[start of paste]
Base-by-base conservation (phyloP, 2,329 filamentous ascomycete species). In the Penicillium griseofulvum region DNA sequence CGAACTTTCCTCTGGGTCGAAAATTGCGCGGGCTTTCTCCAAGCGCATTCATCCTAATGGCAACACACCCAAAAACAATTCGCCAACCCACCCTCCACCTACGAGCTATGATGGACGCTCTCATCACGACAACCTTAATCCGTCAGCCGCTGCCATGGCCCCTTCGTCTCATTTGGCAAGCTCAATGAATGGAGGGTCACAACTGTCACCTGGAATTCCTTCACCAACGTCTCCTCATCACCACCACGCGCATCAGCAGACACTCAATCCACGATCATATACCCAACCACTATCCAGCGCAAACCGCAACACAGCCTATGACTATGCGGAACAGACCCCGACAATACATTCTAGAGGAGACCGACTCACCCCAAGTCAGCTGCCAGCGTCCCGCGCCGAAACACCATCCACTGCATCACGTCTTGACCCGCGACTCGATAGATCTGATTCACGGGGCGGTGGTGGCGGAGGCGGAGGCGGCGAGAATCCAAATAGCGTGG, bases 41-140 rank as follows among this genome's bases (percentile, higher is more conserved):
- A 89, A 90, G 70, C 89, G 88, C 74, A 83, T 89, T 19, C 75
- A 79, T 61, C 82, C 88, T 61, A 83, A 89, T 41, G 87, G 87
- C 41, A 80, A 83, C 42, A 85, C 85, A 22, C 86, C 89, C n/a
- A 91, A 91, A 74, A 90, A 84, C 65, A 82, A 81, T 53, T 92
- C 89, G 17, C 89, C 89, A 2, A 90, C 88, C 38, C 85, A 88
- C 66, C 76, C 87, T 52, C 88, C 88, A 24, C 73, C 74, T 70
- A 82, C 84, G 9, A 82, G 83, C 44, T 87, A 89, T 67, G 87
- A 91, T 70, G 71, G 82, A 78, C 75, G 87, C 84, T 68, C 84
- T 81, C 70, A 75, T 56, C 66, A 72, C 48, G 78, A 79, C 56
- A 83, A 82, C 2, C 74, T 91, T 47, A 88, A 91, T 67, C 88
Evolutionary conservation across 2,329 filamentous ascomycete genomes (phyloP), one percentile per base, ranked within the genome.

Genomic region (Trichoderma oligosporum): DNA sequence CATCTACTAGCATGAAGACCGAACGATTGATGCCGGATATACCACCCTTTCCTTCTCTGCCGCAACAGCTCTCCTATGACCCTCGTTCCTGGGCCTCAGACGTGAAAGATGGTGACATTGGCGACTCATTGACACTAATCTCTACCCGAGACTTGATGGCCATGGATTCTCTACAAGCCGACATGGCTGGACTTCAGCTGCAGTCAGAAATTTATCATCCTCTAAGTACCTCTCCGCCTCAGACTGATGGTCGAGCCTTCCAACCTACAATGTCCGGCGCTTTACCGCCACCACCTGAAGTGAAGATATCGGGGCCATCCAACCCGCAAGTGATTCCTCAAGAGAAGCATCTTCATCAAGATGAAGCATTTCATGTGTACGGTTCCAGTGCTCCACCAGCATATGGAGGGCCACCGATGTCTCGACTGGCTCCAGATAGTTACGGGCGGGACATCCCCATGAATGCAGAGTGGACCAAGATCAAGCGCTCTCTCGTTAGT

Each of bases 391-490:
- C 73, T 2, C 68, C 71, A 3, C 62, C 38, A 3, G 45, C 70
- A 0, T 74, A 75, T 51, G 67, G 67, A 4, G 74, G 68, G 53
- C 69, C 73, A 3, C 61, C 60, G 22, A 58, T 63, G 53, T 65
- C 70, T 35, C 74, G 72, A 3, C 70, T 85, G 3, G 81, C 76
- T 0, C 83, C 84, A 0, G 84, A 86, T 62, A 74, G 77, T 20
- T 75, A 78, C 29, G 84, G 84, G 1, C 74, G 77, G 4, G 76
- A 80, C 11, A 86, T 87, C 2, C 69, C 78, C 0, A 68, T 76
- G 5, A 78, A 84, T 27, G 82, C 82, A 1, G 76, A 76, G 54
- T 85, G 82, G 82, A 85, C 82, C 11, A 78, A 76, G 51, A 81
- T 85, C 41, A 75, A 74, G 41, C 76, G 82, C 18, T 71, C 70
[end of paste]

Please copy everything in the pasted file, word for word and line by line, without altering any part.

Base-by-base conservation (phyloP, 2,329 filamentous ascomycete species). In the Penicillium griseofulvum region DNA sequence CGAACTTTCCTCTGGGTCGAAAATTGCGCGGGCTTTCTCCAAGCGCATTCATCCTAATGGCAACACACCCAAAAACAATTCGCCAACCCACCCTCCACCTACGAGCTATGATGGACGCTCTCATCACGACAACCTTAATCCGTCAGCCGCTGCCATGGCCCCTTCGTCTCATTTGGCAAGCTCAATGAATGGAGGGTCACAACTGTCACCTGGAATTCCTTCACCAACGTCTCCTCATCACCACCACGCGCATCAGCAGACACTCAATCCACGATCATATACCCAACCACTATCCAGCGCAAACCGCAACACAGCCTATGACTATGCGGAACAGACCCCGACAATACATTCTAGAGGAGACCGACTCACCCCAAGTCAGCTGCCAGCGTCCCGCGCCGAAACACCATCCACTGCATCACGTCTTGACCCGCGACTCGATAGATCTGATTCACGGGGCGGTGGTGGCGGAGGCGGAGGCGGCGAGAATCCAAATAGCGTGG, bases 41-140 rank as follows among this genome's bases (percentile, higher is more conserved):
- A 89, A 90, G 70, C 89, G 88, C 74, A 83, T 89, T 19, C 75
- A 79, T 61, C 82, C 88, T 61, A 83, A 89, T 41, G 87, G 87
- C 41, A 80, A 83, C 42, A 85, C 85, A 22, C 86, C 89, C n/a
- A 91, A 91, A 74, A 90, A 84, C 65, A 82, A 81, T 53, T 92
- C 89, G 17, C 89, C 89, A 2, A 90, C 88, C 38, C 85, A 88
- C 66, C 76, C 87, T 52, C 88, C 88, A 24, C 73, C 74, T 70
- A 82, C 84, G 9, A 82, G 83, C 44, T 87, A 89, T 67, G 87
- A 91, T 70, G 71, G 82, A 78, C 75, G 87, C 84, T 68, C 84
- T 81, C 70, A 75, T 56, C 66, A 72, C 48, G 78, A 79, C 56
- A 83, A 82, C 2, C 74, T 91, T 47, A 88, A 91, T 67, C 88
Evolutionary conservation across 2,329 filamentous ascomycete genomes (phyloP), one percentile per base, ranked within the genome.

Genomic region (Trichoderma oligosporum): DNA sequence CATCTACTAGCATGAAGACCGAACGATTGATGCCGGATATACCACCCTTTCCTTCTCTGCCGCAACAGCTCTCCTATGACCCTCGTTCCTGGGCCTCAGACGTGAAAGATGGTGACATTGGCGACTCATTGACACTAATCTCTACCCGAGACTTGATGGCCATGGATTCTCTACAAGCCGACATGGCTGGACTTCAGCTGCAGTCAGAAATTTATCATCCTCTAAGTACCTCTCCGCCTCAGACTGATGGTCGAGCCTTCCAACCTACAATGTCCGGCGCTTTACCGCCACCACCTGAAGTGAAGATATCGGGGCCATCCAACCCGCAAGTGATTCCTCAAGAGAAGCATCTTCATCAAGATGAAGCATTTCATGTGTACGGTTCCAGTGCTCCACCAGCATATGGAGGGCCACCGATGTCTCGACTGGCTCCAGATAGTTACGGGCGGGACATCCCCATGAATGCAGAGTGGACCAAGATCAAGCGCTCTCTCGTTAGT

Each of bases 391-490:
- C 73, T 2, C 68, C 71, A 3, C 62, C 38, A 3, G 45, C 70
- A 0, T 74, A 75, T 51, G 67, G 67, A 4, G 74, G 68, G 53
- C 69, C 73, A 3, C 61, C 60, G 22, A 58, T 63, G 53, T 65
- C 70, T 35, C 74, G 72, A 3, C 70, T 85, G 3, G 81, C 76
- T 0, C 83, C 84, A 0, G 84, A 86, T 62, A 74, G 77, T 20
- T 75, A 78, C 29, G 84, G 84, G 1, C 74, G 77, G 4, G 76
- A 80, C 11, A 86, T 87, C 2, C 69, C 78, C 0, A 68, T 76
- G 5, A 78, A 84, T 27, G 82, C 82, A 1, G 76, A 76, G 54
- T 85, G 82, G 82, A 85, C 82, C 11, A 78, A 76, G 51, A 81
- T 85, C 41, A 75, A 74, G 41, C 76, G 82, C 18, T 71, C 70